it’s not rocket-science

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You’d be forgiven for thinking that just because, in the dim and distant past, I’ve sold a business, I’d have half a clue as to the pitfalls a budding entrepreneur would face when approaching such a task. And of course, you’d be wrong! This has been clearly shown to be the case over the last couple of months as Tibit positions itself to trade its soul in some Faustian pact with the investment community. Everyone talks of exit whereas I’m still on the ‘growing a profitable business’ page. But, with the availability of cheap money, acquisitive trade-buyers all fearful of missing out, and lots of private-equity cash sloshing around, there’s apparently never been a better time to sell a business, and it made me think of how I’d go about it, second time around.

So, you’ve built a great business, you’re enjoying yourself and reaping the associated benefits that go with that. It may be a family business you’ve grown over many years, it may be a life-style business that allows you to enjoy things outside of work, or it may be a relatively new start-up entrepreneurial venture that you’re keen draw some wealth & capital from. Either way you’ll want to maximise your value whilst ensuring it goes to a good home and continues unabated.

The first thing to say is that it’s OK to sell. No, really. Once upon a time (yep, my time) selling a business was more than often perceived as failure in that you only sold as a desperate last-gasp measure. Thankfully, these days that’s no longer the case and people do indeed start businesses with the pre-determined objective of flogging them. And why not. However, you do need to have planned for this and decided what you want out of it and what the business actually needs for it to continue to flourish. You also need to have some idea of when to sell, and who to sell to, or in other words, who on earth would want to buy it? Packaging & presenting a business which is going to be attractive to a buyer, or ideally, a number of buyers, does not happen on a wing and a prayer: preparation is key and you’ve got to get your act together, sharp-ish.

There are usually two primary concerns to this process, getting the books in order and ensuring your people are behind the idea. With regards to the former you need to know what a potential buyer wants to see and how exactly they’re going to be valuing the business. Net profit, gross profit, turnover, contracted/repeat, on-going, ‘spot’, or one-off revenue, stock, assets, cash, staff retention, goodwill, IPR, patents, trademarks, customer base and markets can all come into play and dovetail into building an attractive business proposition. The latter is of equal, if not greater, importance when attempting to ensure a successful transition. It’s vital to identify the important players and the effective team, and confirm, as far as is possible, their long-term commitment. This may necessitate incentives and rewards such as longer notice periods, new positions, bonuses & tie-ins, but they’re all going to be worth their weight in gold.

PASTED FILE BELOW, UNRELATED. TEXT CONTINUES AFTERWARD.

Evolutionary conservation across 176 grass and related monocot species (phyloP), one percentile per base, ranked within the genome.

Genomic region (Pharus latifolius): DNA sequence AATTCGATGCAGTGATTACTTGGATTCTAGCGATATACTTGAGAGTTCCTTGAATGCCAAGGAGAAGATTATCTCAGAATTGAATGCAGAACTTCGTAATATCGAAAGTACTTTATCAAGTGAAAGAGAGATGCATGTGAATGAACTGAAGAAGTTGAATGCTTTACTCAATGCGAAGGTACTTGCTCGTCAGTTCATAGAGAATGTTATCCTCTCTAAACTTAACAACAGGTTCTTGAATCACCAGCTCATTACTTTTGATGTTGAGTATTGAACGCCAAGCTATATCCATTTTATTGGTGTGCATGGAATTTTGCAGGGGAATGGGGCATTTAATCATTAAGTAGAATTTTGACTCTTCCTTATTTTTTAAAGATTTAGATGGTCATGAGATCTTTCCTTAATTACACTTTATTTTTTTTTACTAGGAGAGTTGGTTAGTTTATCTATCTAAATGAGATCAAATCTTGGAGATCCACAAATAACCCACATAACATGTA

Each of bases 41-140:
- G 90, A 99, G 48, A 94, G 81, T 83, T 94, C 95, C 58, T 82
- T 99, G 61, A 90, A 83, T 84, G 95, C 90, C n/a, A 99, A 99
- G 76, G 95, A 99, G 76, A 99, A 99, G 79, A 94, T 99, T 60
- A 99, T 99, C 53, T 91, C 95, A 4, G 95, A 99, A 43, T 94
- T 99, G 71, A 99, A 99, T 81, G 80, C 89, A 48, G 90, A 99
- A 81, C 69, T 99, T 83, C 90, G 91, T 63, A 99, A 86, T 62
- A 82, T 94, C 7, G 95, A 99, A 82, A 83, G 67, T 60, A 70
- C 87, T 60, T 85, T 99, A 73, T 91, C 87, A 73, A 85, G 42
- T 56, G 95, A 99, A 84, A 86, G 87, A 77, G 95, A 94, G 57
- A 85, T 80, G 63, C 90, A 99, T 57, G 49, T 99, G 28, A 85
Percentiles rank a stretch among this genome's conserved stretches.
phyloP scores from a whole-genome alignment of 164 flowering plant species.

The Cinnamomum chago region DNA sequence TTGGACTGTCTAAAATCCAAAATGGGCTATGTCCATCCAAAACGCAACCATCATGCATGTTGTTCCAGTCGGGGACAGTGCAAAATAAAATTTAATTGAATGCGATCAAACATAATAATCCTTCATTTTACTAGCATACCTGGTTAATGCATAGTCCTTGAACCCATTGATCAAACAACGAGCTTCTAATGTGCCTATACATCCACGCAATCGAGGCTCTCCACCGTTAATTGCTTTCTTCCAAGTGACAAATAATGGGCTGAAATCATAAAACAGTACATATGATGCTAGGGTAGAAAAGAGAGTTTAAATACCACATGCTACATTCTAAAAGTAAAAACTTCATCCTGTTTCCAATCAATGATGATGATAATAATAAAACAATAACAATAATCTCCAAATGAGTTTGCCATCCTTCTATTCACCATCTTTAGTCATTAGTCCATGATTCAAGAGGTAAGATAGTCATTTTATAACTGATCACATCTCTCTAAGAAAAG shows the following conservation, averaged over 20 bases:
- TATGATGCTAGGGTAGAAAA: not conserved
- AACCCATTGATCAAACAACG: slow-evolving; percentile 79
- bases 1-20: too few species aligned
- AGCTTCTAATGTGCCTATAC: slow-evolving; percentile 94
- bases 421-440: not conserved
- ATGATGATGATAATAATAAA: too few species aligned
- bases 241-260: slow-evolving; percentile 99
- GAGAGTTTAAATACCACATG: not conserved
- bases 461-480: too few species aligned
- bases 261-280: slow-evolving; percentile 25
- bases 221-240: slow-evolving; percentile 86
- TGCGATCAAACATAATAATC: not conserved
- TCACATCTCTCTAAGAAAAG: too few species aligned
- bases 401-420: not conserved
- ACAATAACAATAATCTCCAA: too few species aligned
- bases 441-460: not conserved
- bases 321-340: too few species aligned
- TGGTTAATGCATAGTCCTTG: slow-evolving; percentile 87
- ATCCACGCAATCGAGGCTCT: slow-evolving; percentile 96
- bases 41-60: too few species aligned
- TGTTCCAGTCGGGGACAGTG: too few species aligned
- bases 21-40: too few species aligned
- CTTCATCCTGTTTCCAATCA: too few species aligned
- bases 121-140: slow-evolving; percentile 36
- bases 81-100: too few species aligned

Finally, know what you’re worth, decide what your trade-ables are and appreciate the very different formulae that can be applied to the process of determining a tangible value to the business. Is it twice turnover, three times gross profit, five times net profit, or the height of the founder in cm squared & divided by the weight of his second child in lbs with two zeros added? All, and any can be used, but rest assured that whilst you’ll be using the one that maximises value, the potential purchaser will be attempting the opposite. Thinking of a quasi-Bill Shankley-esque truism, it’s not rocket-science, it’s way more complex!

In my own first experience I was firmly in the ‘a business is worth what someone is prepared to pay for it’ camp but I now realise that this is a moot point and it’s never set in stone. Furthermore, a business is worth potentially quite different values to very different organisations, such as a direct competitor, sometime wanting to get into your market, a supplier or customer, an investor, or a private equity firm, and different purchasers will potentially have very different future plans for the business. Surprisingly, the direct competitor is probably the one to approach last of all as they’ll know exactly what they want to pay, and it’s probably not as much as you will want to sell!

And even when you’ve found the right buyer, the deal is often far from done. Never underestimate the persuasiveness of the argument as each party is trying to make the other feel comfortable but there’s hard issues that need thrashing out: cash or equity, immediate or down the line, warranties & indemnities, which people and why. My final piece of advice? Upon pain of death, don’t take any of it personally, it’s business!